Do not get carried away by your emotions. Stop in the middle and watch. Watch your emotions ruling you. Watch your fears controlling you. Watch your anger arise. Do not try to stop it, just watch and observe. Look intelligently and realize who it is that is getting angry. It is not you. It is not even your ego because there is no ego. It is not your body because there is no body. It is not your mind because there is no mind. Therefore, what is making you angry? Nothing.
I was talking about all the phone calls I’ve been receiving. People still ask what I think about this or that teacher, this or that person, or why shouldn’t they go to see other teachers as well? I really don’t know what to say. You have to do what you have to do. I can tell you that the more people you consult, the more confused you’ll become. I don’t care if you never come back here again because I am not looking for anything.
If you do find a teacher that you seem to have an affinity for, you should stick around for a while. If you run from teacher to teacher, you will become totally confused. Every teacher has his place. You will be attracted to the person you have to be with for as long as necessary. It depends on where your consciousness is.
Q: Robert, throughout the spiritual literature there are distinctions made between a gradual path and instantaneous enlightenment. A lot of this stuff about passing through stages — I can’t relate to it. It just doesn’t make any sense to me.
R: What can’t you relate to?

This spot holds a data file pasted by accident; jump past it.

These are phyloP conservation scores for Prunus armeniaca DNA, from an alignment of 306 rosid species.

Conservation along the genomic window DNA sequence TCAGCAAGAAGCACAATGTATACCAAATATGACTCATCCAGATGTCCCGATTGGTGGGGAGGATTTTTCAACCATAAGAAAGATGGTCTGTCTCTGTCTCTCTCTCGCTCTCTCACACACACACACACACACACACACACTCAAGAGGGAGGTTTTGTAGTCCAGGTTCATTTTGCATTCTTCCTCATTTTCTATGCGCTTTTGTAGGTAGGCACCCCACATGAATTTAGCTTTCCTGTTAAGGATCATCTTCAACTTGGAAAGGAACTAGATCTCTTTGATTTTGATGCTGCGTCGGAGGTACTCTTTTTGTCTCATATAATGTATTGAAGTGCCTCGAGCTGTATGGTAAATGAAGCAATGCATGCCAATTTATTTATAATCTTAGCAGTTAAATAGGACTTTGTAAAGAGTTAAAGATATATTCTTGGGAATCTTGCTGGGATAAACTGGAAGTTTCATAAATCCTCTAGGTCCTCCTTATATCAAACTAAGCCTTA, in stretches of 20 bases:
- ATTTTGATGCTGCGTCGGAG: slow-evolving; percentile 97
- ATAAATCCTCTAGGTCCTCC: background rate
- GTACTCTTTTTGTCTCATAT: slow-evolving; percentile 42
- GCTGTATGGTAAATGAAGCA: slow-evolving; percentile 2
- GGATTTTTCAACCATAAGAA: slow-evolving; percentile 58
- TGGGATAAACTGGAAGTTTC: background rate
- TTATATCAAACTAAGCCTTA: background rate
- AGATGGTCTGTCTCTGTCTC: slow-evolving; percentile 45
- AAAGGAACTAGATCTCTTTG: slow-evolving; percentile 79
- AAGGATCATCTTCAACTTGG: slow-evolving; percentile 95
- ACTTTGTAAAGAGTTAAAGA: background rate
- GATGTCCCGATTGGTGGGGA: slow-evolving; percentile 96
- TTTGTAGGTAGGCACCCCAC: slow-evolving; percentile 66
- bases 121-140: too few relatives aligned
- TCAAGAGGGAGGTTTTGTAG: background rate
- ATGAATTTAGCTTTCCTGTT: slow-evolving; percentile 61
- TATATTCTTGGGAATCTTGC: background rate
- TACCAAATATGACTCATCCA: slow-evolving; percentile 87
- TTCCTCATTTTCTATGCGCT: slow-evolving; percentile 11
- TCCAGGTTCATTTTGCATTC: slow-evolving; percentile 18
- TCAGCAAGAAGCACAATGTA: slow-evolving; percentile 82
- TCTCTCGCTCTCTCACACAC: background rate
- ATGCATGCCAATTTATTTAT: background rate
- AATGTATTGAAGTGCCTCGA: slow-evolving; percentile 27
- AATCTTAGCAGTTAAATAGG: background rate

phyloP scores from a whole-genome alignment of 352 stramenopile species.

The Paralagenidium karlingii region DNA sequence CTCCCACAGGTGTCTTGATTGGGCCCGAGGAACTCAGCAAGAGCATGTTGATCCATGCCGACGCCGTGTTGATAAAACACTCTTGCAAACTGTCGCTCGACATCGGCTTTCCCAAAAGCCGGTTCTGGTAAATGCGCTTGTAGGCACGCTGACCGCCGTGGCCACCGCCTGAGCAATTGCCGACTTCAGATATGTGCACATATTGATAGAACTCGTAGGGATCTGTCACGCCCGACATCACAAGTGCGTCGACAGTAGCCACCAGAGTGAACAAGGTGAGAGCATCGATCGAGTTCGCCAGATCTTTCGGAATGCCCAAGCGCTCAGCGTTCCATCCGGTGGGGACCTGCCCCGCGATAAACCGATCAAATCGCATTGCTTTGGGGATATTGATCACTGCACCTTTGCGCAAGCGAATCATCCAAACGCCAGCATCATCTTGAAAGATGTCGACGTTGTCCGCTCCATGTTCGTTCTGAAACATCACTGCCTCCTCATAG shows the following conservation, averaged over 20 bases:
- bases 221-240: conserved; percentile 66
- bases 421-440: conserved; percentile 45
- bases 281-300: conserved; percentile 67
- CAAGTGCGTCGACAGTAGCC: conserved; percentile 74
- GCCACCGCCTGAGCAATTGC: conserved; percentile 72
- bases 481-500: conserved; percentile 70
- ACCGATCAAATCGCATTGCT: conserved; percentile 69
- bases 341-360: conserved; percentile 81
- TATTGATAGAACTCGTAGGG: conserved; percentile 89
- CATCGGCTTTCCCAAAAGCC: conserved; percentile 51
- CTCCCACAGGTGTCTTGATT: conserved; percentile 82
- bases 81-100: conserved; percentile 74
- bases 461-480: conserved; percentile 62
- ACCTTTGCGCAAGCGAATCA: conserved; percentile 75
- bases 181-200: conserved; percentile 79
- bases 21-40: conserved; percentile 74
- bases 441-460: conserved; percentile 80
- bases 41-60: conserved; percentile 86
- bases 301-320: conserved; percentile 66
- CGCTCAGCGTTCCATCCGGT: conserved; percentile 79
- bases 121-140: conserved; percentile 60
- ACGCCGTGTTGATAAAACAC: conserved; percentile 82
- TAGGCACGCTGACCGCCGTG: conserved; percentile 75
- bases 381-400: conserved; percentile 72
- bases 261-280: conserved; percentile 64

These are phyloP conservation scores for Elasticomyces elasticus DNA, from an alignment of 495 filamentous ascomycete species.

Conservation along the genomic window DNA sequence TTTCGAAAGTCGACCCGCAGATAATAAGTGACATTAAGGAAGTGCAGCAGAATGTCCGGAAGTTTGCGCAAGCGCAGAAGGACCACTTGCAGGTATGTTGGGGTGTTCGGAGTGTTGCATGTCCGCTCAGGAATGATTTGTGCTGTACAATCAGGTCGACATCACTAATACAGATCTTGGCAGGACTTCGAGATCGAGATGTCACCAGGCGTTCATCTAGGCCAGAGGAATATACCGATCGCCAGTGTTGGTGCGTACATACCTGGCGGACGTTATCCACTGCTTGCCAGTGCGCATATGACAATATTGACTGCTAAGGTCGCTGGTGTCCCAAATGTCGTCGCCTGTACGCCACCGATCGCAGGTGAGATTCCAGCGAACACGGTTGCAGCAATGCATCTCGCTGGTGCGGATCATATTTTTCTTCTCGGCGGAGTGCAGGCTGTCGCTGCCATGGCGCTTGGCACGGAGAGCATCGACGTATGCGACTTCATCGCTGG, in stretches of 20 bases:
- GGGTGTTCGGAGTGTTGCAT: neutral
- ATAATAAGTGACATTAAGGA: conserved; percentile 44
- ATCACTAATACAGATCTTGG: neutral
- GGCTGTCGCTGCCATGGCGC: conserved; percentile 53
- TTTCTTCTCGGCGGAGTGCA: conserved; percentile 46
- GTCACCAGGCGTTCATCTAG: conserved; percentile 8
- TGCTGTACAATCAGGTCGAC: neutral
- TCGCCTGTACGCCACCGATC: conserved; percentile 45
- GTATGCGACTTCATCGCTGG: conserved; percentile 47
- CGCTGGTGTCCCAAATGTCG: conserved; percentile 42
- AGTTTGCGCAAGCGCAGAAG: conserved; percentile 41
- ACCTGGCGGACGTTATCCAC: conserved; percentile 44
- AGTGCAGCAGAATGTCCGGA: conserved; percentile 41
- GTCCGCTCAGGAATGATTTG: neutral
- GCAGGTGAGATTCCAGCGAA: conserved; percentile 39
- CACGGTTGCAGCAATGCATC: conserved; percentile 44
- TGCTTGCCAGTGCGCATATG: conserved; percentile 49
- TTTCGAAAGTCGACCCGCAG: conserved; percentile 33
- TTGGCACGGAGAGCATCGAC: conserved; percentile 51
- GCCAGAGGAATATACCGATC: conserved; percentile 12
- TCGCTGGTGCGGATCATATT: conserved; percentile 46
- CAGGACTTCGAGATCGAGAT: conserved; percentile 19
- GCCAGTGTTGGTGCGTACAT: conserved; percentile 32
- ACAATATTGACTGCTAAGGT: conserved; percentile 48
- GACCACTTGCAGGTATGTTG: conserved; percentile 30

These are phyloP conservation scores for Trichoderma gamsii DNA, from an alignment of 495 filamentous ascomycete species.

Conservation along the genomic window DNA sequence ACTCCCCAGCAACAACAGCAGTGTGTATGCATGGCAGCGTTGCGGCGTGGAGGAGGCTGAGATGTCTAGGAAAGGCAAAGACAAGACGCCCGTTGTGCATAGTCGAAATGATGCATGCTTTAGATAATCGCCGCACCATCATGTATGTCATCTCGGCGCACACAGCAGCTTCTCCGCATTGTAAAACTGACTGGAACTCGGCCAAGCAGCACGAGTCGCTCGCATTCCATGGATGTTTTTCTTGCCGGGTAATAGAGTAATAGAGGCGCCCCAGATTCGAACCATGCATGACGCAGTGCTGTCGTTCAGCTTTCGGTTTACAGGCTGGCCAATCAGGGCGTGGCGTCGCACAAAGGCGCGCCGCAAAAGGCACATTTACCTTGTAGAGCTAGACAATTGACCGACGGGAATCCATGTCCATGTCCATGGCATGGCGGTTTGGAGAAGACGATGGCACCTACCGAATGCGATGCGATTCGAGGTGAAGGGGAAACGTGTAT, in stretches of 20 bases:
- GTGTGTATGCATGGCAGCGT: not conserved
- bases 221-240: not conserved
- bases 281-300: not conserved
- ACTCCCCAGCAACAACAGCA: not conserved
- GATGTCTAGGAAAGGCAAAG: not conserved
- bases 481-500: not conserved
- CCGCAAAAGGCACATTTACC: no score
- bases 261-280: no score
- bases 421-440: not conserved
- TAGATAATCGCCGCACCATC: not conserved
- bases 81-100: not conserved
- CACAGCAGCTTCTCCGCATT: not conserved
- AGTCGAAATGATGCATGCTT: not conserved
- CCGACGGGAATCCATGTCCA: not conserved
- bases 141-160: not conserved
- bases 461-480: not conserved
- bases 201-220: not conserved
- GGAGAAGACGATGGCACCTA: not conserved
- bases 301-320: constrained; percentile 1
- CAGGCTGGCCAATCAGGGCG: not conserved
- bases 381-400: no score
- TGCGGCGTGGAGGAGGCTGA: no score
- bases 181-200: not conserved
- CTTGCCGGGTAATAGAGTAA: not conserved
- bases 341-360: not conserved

Q: Just the idea that you pass through one stage to the next stage.
R: This is for the person who is striving. The truth is there is nothing to pass through. It appears that some people, who need to understand these things and research them for themselves, will be helped to see where they are coming from. Perhaps you don’t need it.
Q: The state of happiness you talk about I would not call happiness. The state seems far above happiness. Happiness as the opposite of sadness.
R: You are right.
Q: Sadness could even come into that state you are I and it would only be something that was passing through with no identification.
R: You are right. As an example, I can cry at a funeral but I realize who is crying. I can have sadness if I want to but I am never really sad.
Q: The state of non-attached mind, that’s really the closest thing to it, isn’t it?
R: That’s true. I am looking for words to describe things. More importantly, there is always total happiness. It is not human happiness. For most people to be happy, there has to be a person, place, or thing involved in their happiness. In true happiness, there are no things involved. It’s a natural state. You will abide in that state forever.